Top 10 GUI Tools for Scriptwriters

Tools that can help a lot but don’t cost a lot

Dick Lewis

August 22, 2005

8 Min Read
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To automate systems administration tasks, scriptwriters often use command-shell tools. However, there are a number of GUI tools that are supporting actors in the cast of scripting tools. Here's a countdown of my 10 favorite GUI tools and how I use them in my scripting environment. Even if you don't write scripts, you'll probably find these tools useful.

10. DirCase
Smaller Animals Software's DirCase ( is a free utility that lets you uppercase or lowercase the names of all the files in a folder at once. You can configure the utility to include subfolders or set up a filter to target specific files based on their extension or other criteria. If you have a large folder of script output files or Web files for which you need to change the case for proper handling, this tool makes that task very simple.

9. Active CPU
If you simultaneously run several scripts or utilities on your administrative PC or server, you probably check Task Manager or Performance Monitor occasionally to see your CPU utilization. Although Task Manager adds a small graphic in the system tray that shows CPU utilization, this graphic doesn't appear unless Task Manager is on.

Instead of using Task Manager, I like to use SmartLine's Active CPU (ACPU— This freeware automatically starts up when you turn on your computer and displays a miniature CPU-usage gage in the system tray. When you hover your mouse over the gage, ACPU displays a text balloon that states the exact percentage of processor use.

8. RegEditX
If you work with the registry regularly and want to have a better registry manipulation tool, try DC Software Design's RegEditX ( This free utility extends regedit's capabilities so that you can work faster and more efficiently when you're creating scripts that manipulate the registry. For example, the tool's combo box lets you cut, copy, and paste registry paths to and from the Windows clipboard. When you paste a registry path into the combo box, RegEditX automatically opens that registry key or subkey in regedit. RegEditX also automatically resizes columns so you don't have to manually resize them.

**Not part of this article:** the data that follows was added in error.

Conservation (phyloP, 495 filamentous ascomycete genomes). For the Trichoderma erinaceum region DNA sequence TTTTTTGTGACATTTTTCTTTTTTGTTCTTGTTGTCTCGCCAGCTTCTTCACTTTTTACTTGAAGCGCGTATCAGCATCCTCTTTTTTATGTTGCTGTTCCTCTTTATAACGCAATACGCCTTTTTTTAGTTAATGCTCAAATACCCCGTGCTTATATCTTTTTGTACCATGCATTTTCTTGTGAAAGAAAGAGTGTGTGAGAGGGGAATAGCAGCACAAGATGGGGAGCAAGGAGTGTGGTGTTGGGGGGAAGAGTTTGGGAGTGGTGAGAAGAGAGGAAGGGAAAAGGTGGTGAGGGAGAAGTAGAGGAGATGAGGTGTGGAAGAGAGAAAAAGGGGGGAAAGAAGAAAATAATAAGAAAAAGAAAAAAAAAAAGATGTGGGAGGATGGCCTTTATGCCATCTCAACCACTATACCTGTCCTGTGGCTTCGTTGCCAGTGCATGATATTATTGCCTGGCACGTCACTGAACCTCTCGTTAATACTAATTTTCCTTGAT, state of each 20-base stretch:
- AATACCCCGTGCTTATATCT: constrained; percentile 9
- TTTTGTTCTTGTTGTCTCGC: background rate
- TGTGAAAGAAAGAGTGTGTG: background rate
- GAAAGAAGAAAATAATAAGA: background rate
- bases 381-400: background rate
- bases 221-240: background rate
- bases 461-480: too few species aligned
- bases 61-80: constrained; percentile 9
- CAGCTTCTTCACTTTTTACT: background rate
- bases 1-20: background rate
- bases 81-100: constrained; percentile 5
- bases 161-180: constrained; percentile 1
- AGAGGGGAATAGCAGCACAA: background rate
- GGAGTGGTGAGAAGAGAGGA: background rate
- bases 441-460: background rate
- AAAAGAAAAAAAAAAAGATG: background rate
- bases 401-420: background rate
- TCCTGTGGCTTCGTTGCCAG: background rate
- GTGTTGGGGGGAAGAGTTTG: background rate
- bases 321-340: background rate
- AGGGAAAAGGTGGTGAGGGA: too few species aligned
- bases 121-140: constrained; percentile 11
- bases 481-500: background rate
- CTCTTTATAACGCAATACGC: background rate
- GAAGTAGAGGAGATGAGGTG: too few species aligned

A companion tool for RegEditX is 4Developers' Registry Crawler ( You can use this low-cost tool ($39.95 for a single-user license) to easily perform advanced searches of registries on local and remote machines.

7. Random Password Generator-PRO
For several years, I used a free Perl-based command-line password generator. Although it served me well, there were many occasions when I could've used a more robust feature set. Recently, I discovered Hirtle Software's Random Password Generator-PRO ( This low-cost tool ($29.95 for a single-user license) provides the password-generation features I've been looking for.

When setting up the password criteria, you can choose from uppercase and lowercase letters, numbers, and symbols, for a total of 94 possible characters. More important, you can exclude specific symbols, which means you can exclude symbols that might be interpreted as reserved characters in scripts. You can configure a specific password length (up to 60 characters) or length range (e.g., 10 to 15 characters long) and create rules to make the generated passwords include specific character types (e.g., numbers, symbols) at specific locations. You can even include spaces if you want to use password phrases. Random Password Generator-PRO supports Windows strong passwords.

Other features include a dictionary check (which rejects any password prone to a dictionary attack), a duplication check (which eliminates any duplicate password), and a random word generation mode (which outputs easier-to-remember passwords that are broken into word sections). You can save the generated passwords to a text or comma-separated value (CSV) file, which can then become the input file for an administrator password change script.

6. PowerArchiver
I'm always emailing scripts and input files to other systems administrators, so I'm constantly zipping and unzipping files. I've found a handy archiving tool—ConeXware's PowerArchiver (—that lets me easily create and attach zip files to email messages. PowerArchiver is integrated with Windows Explorer and adds a nice set of six right-click options for file encryption, compression, and transmission (via email or FTP). I've become so dependent on this tool that I feel lost without it. It's definitely a huge time saver that happens to be very easy on the budget ($19.95 for a single-user license).

ConeXware also offers PowerArchiver Command Line (PACL), a command-line version of PowerArchiver. PACL is free to PowerArchiver licensees, or you can purchase it separately ($7.95 for a single-user license).

5. Agent Ransack
Mythicsoft's Agent Ransack ( is a powerful utility that lets you search for files in one or more folders on local and remote machines. With this tool, you can search for files of a certain size or perform regular-expression searches on filenames and file contents. In fact, the Help file includes a helpful explanation of how to use regular expressions. After you have a list of files that match your search criteria, you can dump the filenames to a text file, which you can then use as an input file for a script.